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Monica Prendergast

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  1. Here is my next question for the performing arts companies leaders on this Forum: What are you learning about leadership in the wake of this crisis? What might you bring forward into your approach to leading your organization as a result?
  2. What can you tell me about your experiences of resiliency in the arts world that may help readers with their own experiences these days?
  3. I never imagined I would ever live through a time like this, a time when it is no longer possible to go to the theatre, or to an opera, dance or musical performance. The social nature of performance, it greatest strength, has now become a threat. Knowing this has happened before in the history of theatre (including during Shakespeare’s time in the early 17th century) provides little comfort. I am someone who has dedicated my life to serving the theatre as an actor, educator, researcher and reviewer. To have that gift of performance snatched away by this deadly disease is painful. I find i
  4. Good political theatre can unsettle audiences towards making a better world. WHEN I BEGAN WRITING THIS FOCUS COLUMN in January 2014, I quoted American playwright Tony Kushner’s Angels in America definition of theatre as a blend of “poetry, politics and popcorn.” I believe that all theatre is political, as it either works to reinforce or undermine the societal status quo. Plays and productions that support the status quo are comforting to audiences, requiring little or no critical thinking. These are popcorn experiences, perhaps with a dash of poetry if you are lucky. Performa
  5. The Belfry’s Ministry of Grace brings a survivor and grandmother’s story to the stage. INDIGENOUS PLAYWRIGHT, ACTOR AND DIRECTOR Tara Beagan, from the Nlaka’pamux First Nation, would like to tell you a story. It’s a story that happened to her maternal grandmother in the 1950s. Let’s call her Mary. Although Beagan’s grandmother was reluctant to talk about it, this story remained one of the playwright’s favourites. In 1950, Mary went down to California to work as a cotton picker. She felt the need to get away from her home community, as her children had been forced into a reside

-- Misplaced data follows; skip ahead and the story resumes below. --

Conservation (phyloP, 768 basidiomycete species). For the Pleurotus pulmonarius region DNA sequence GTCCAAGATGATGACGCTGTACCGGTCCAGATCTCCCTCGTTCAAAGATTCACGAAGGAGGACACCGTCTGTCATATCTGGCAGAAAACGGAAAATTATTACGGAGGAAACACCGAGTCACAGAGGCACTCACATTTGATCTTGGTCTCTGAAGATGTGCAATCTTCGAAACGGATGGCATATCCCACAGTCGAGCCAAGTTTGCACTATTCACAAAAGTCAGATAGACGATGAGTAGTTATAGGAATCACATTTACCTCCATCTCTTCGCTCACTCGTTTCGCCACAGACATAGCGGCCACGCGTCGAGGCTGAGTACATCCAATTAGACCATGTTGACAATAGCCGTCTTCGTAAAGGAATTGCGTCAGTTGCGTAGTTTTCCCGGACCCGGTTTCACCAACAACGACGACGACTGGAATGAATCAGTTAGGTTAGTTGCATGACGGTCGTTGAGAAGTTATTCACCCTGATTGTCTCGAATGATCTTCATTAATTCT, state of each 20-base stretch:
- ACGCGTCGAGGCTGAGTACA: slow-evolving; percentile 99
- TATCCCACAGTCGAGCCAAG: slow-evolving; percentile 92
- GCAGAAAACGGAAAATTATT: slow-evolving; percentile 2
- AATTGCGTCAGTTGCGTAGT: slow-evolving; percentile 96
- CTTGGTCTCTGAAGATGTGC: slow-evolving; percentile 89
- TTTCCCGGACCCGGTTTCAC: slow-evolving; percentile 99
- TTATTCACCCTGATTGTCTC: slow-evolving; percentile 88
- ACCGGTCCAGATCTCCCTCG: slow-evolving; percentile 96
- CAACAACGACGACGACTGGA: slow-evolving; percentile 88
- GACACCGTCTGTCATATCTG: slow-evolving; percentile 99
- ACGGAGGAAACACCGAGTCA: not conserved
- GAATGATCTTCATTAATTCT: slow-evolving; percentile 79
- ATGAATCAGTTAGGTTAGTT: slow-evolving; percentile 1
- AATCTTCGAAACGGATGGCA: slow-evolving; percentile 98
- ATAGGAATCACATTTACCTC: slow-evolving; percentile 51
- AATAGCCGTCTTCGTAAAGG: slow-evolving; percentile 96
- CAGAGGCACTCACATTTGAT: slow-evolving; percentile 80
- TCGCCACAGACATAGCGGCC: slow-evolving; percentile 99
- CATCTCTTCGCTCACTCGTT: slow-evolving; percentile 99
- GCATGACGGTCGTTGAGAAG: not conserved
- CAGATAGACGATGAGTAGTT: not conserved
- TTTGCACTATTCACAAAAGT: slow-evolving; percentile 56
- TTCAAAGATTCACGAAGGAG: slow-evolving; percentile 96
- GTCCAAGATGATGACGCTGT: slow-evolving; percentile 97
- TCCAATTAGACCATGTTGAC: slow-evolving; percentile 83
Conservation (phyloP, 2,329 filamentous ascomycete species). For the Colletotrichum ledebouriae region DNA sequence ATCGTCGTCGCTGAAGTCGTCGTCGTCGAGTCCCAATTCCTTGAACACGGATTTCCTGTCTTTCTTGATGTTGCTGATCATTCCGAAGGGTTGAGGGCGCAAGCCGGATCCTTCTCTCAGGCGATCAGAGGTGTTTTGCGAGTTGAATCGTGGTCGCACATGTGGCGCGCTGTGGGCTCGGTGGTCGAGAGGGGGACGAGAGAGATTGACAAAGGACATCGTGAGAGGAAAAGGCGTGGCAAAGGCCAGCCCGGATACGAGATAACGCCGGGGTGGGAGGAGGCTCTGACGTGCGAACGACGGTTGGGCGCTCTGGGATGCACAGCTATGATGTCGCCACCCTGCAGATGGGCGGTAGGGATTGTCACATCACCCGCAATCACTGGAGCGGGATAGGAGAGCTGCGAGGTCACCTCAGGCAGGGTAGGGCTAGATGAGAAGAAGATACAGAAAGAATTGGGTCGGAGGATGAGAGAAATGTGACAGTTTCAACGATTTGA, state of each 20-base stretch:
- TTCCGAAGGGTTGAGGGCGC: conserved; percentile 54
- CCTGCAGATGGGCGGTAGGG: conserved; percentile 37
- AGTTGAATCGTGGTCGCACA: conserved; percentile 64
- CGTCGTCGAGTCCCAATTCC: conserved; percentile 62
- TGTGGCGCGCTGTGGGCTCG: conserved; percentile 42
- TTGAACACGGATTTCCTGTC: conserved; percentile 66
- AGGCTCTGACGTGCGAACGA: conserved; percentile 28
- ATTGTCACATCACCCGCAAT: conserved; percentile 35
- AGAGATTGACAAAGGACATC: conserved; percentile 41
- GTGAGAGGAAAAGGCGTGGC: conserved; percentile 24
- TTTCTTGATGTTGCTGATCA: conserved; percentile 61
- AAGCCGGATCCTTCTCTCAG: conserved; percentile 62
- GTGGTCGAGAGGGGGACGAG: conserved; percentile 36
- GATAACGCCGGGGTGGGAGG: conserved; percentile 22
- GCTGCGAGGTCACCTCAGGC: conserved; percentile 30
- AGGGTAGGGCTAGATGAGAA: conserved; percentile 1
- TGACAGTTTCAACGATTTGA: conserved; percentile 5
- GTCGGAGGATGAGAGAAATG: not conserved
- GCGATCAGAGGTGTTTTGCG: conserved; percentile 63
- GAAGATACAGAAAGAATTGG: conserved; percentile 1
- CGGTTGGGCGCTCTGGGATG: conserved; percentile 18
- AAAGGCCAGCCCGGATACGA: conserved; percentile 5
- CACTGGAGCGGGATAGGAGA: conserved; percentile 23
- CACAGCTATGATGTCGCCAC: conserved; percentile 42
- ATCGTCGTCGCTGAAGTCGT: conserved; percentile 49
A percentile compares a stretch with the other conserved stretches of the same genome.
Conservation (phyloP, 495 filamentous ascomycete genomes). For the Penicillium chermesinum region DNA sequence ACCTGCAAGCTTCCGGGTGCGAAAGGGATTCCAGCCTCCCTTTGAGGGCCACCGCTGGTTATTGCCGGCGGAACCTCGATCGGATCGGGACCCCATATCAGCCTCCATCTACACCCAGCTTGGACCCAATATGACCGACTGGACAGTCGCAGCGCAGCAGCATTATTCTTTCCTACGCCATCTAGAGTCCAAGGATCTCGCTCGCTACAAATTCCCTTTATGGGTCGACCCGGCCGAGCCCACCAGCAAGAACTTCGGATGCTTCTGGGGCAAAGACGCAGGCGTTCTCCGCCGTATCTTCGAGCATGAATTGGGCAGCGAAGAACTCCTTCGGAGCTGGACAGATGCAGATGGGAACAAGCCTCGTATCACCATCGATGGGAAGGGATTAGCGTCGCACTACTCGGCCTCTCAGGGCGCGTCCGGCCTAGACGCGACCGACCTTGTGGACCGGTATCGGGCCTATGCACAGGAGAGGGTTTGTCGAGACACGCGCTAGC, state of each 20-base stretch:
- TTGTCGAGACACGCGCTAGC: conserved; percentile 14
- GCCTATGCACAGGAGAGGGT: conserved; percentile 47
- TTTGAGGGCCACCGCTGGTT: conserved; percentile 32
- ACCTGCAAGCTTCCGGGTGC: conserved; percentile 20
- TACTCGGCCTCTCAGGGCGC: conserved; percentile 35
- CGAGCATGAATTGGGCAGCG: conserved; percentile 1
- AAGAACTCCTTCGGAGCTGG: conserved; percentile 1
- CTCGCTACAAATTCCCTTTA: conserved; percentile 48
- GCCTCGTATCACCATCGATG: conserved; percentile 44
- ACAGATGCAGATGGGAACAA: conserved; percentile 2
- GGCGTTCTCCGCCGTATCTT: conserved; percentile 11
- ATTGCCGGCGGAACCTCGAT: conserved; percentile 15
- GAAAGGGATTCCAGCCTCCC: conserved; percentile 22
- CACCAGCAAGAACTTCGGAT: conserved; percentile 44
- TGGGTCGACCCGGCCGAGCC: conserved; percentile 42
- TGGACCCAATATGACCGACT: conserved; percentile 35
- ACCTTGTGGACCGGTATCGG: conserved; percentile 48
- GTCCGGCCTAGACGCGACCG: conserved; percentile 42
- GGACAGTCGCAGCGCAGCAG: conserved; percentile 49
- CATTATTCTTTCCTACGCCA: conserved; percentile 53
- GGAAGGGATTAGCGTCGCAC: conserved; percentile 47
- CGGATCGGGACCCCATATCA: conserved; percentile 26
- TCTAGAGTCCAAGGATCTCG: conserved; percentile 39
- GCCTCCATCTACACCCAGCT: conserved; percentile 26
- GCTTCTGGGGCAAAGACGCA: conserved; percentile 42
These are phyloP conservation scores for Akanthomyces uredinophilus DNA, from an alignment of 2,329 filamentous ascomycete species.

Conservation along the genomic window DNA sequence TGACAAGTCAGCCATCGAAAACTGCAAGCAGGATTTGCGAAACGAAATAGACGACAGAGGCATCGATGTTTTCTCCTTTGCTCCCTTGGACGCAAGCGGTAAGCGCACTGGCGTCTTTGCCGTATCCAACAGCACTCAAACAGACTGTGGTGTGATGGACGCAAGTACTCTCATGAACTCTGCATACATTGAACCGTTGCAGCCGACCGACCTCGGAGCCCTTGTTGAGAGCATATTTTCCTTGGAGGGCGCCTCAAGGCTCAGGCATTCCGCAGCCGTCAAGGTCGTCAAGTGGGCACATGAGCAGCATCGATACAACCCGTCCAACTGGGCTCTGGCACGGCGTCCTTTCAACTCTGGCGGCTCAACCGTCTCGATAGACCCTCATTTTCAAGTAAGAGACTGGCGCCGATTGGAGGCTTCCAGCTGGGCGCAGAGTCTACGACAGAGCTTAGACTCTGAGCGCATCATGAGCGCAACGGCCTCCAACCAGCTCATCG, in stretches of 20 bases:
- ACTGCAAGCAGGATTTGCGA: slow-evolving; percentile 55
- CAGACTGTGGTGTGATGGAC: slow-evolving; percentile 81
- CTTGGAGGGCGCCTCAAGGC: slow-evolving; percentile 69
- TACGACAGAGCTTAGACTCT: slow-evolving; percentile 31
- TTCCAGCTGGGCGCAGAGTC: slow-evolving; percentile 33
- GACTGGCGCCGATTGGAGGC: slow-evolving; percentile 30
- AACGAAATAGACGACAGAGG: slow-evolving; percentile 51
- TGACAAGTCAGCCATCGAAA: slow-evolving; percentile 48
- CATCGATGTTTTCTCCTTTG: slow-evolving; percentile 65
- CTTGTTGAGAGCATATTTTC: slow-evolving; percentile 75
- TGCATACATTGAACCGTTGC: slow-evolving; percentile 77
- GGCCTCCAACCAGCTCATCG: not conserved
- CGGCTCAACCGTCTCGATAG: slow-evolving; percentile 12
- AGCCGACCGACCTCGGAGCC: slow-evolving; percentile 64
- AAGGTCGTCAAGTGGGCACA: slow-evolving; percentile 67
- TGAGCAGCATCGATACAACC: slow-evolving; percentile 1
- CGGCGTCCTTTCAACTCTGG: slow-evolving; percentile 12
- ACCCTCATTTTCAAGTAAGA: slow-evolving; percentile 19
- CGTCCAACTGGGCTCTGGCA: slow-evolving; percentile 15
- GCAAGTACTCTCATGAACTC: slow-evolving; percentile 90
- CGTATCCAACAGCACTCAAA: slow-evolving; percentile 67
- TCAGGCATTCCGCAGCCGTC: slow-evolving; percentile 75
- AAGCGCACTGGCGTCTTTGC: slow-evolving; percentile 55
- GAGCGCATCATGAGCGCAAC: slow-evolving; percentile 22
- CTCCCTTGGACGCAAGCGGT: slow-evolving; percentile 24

6. Theatre by, for, and about immigrants, based in Victoria and touring the world. PUENTE (Spanish for “bridge”) Theatre is Victoria’s only theatre company with a mandate to perform plays by immigrants, with immigrants, and about the immigrant experience. The company is marking its remarkable 30 years of history in Victoria this fall. Founded by Chilean immigrant Lina de Guevara in 1989, the company began with de Guevara’s search toward finding her place in the Victoria theatre community. She had moved here from Toronto with her family when her husband was hired at Camosun College in
  7. How well do Victoria theatre companies incorporate gender equity and diversity? HERE IT IS, SEPTEMBER AGAIN, and therefore a good time to look ahead at what the new theatre season is offering Victoria theatre-goers. It is always equal parts illuminating and frustrating to see where theatre companies are succeeding or failing in their attempts to program more plays by women and minorities, more women and minority directors, and more visible diversity on stage. This last one is a challenge in a city that is still pretty white in its cultural complexion, but as time goes by, the city
  8. Hapax Theatre has ambitions for a long life in Victoria. SEVENTEEN YEARS AGO, in the spring of 2002, one of my Belfry 101 audience education program students asked me where he could go and do more theatre after he graduated from Vic High. I sent him to Langham Court Theatre, where he has since volunteered on stage and off in over 40 productions. This former student of mine is now the youngest recipient of the Langham Honorary Lifetime Membership Award, and his youthful portrait can be seen hanging alongside elders in the theatre’s lounge. Chad Laidlaw is the student’s name, and he